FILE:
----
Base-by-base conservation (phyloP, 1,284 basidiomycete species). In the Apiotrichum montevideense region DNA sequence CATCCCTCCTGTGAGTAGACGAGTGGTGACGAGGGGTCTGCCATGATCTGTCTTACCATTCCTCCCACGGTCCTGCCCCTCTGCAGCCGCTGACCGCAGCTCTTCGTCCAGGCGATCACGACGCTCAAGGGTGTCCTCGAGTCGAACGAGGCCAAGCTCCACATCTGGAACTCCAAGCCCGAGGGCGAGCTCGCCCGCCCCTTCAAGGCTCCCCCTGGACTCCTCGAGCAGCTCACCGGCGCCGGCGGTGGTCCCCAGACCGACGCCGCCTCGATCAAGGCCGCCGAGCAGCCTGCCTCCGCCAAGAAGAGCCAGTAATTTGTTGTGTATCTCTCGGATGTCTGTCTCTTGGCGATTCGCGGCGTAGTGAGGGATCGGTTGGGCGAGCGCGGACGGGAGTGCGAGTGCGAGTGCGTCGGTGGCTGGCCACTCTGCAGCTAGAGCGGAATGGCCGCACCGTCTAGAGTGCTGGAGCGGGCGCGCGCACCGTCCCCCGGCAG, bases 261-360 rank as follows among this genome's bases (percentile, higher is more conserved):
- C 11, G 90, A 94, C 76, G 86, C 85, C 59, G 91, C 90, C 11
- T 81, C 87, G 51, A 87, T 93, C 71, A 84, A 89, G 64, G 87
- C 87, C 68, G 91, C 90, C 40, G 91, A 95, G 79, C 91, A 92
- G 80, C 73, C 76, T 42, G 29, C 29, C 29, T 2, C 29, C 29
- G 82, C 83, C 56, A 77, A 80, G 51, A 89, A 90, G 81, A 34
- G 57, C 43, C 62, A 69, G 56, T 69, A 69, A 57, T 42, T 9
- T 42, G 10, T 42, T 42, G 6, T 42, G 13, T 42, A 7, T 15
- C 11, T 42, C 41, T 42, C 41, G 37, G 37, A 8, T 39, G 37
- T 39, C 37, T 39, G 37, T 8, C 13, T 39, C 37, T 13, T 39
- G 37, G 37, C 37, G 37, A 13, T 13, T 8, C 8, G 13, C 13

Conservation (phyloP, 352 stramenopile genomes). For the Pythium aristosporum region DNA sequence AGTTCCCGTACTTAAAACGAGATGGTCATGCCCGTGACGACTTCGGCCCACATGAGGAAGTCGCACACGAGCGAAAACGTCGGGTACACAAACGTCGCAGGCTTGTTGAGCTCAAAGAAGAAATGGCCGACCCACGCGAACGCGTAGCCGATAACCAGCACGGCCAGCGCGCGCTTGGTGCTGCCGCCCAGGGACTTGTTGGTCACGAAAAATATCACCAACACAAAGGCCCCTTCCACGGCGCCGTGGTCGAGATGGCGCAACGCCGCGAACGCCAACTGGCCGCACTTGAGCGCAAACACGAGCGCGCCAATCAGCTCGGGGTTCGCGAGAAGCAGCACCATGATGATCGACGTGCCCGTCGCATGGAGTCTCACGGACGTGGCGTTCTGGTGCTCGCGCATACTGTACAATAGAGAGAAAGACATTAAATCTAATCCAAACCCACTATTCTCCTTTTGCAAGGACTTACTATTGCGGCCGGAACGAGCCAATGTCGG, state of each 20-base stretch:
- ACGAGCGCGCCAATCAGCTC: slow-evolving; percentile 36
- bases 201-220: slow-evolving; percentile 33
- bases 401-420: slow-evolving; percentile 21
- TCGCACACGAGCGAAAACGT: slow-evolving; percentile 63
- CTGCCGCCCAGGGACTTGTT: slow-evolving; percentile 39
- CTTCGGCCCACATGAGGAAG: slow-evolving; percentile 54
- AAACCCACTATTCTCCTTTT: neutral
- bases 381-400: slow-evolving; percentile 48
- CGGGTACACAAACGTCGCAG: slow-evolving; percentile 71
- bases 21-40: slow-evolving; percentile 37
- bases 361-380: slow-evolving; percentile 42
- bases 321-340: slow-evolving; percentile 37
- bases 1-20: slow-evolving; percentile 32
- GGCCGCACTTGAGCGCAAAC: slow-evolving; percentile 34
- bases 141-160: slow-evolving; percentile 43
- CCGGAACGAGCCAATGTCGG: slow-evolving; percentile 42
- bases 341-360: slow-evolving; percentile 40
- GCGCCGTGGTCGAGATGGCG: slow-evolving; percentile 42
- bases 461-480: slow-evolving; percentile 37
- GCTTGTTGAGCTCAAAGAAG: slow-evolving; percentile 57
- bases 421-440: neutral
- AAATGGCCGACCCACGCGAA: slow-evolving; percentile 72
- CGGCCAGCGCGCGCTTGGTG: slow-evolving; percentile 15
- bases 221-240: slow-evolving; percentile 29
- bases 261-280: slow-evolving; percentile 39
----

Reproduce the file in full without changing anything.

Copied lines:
Base-by-base conservation (phyloP, 1,284 basidiomycete species). In the Apiotrichum montevideense region DNA sequence CATCCCTCCTGTGAGTAGACGAGTGGTGACGAGGGGTCTGCCATGATCTGTCTTACCATTCCTCCCACGGTCCTGCCCCTCTGCAGCCGCTGACCGCAGCTCTTCGTCCAGGCGATCACGACGCTCAAGGGTGTCCTCGAGTCGAACGAGGCCAAGCTCCACATCTGGAACTCCAAGCCCGAGGGCGAGCTCGCCCGCCCCTTCAAGGCTCCCCCTGGACTCCTCGAGCAGCTCACCGGCGCCGGCGGTGGTCCCCAGACCGACGCCGCCTCGATCAAGGCCGCCGAGCAGCCTGCCTCCGCCAAGAAGAGCCAGTAATTTGTTGTGTATCTCTCGGATGTCTGTCTCTTGGCGATTCGCGGCGTAGTGAGGGATCGGTTGGGCGAGCGCGGACGGGAGTGCGAGTGCGAGTGCGTCGGTGGCTGGCCACTCTGCAGCTAGAGCGGAATGGCCGCACCGTCTAGAGTGCTGGAGCGGGCGCGCGCACCGTCCCCCGGCAG, bases 261-360 rank as follows among this genome's bases (percentile, higher is more conserved):
- C 11, G 90, A 94, C 76, G 86, C 85, C 59, G 91, C 90, C 11
- T 81, C 87, G 51, A 87, T 93, C 71, A 84, A 89, G 64, G 87
- C 87, C 68, G 91, C 90, C 40, G 91, A 95, G 79, C 91, A 92
- G 80, C 73, C 76, T 42, G 29, C 29, C 29, T 2, C 29, C 29
- G 82, C 83, C 56, A 77, A 80, G 51, A 89, A 90, G 81, A 34
- G 57, C 43, C 62, A 69, G 56, T 69, A 69, A 57, T 42, T 9
- T 42, G 10, T 42, T 42, G 6, T 42, G 13, T 42, A 7, T 15
- C 11, T 42, C 41, T 42, C 41, G 37, G 37, A 8, T 39, G 37
- T 39, C 37, T 39, G 37, T 8, C 13, T 39, C 37, T 13, T 39
- G 37, G 37, C 37, G 37, A 13, T 13, T 8, C 8, G 13, C 13

Conservation (phyloP, 352 stramenopile genomes). For the Pythium aristosporum region DNA sequence AGTTCCCGTACTTAAAACGAGATGGTCATGCCCGTGACGACTTCGGCCCACATGAGGAAGTCGCACACGAGCGAAAACGTCGGGTACACAAACGTCGCAGGCTTGTTGAGCTCAAAGAAGAAATGGCCGACCCACGCGAACGCGTAGCCGATAACCAGCACGGCCAGCGCGCGCTTGGTGCTGCCGCCCAGGGACTTGTTGGTCACGAAAAATATCACCAACACAAAGGCCCCTTCCACGGCGCCGTGGTCGAGATGGCGCAACGCCGCGAACGCCAACTGGCCGCACTTGAGCGCAAACACGAGCGCGCCAATCAGCTCGGGGTTCGCGAGAAGCAGCACCATGATGATCGACGTGCCCGTCGCATGGAGTCTCACGGACGTGGCGTTCTGGTGCTCGCGCATACTGTACAATAGAGAGAAAGACATTAAATCTAATCCAAACCCACTATTCTCCTTTTGCAAGGACTTACTATTGCGGCCGGAACGAGCCAATGTCGG, state of each 20-base stretch:
- ACGAGCGCGCCAATCAGCTC: slow-evolving; percentile 36
- bases 201-220: slow-evolving; percentile 33
- bases 401-420: slow-evolving; percentile 21
- TCGCACACGAGCGAAAACGT: slow-evolving; percentile 63
- CTGCCGCCCAGGGACTTGTT: slow-evolving; percentile 39
- CTTCGGCCCACATGAGGAAG: slow-evolving; percentile 54
- AAACCCACTATTCTCCTTTT: neutral
- bases 381-400: slow-evolving; percentile 48
- CGGGTACACAAACGTCGCAG: slow-evolving; percentile 71
- bases 21-40: slow-evolving; percentile 37
- bases 361-380: slow-evolving; percentile 42
- bases 321-340: slow-evolving; percentile 37
- bases 1-20: slow-evolving; percentile 32
- GGCCGCACTTGAGCGCAAAC: slow-evolving; percentile 34
- bases 141-160: slow-evolving; percentile 43
- CCGGAACGAGCCAATGTCGG: slow-evolving; percentile 42
- bases 341-360: slow-evolving; percentile 40
- GCGCCGTGGTCGAGATGGCG: slow-evolving; percentile 42
- bases 461-480: slow-evolving; percentile 37
- GCTTGTTGAGCTCAAAGAAG: slow-evolving; percentile 57
- bases 421-440: neutral
- AAATGGCCGACCCACGCGAA: slow-evolving; percentile 72
- CGGCCAGCGCGCGCTTGGTG: slow-evolving; percentile 15
- bases 221-240: slow-evolving; percentile 29
- bases 261-280: slow-evolving; percentile 39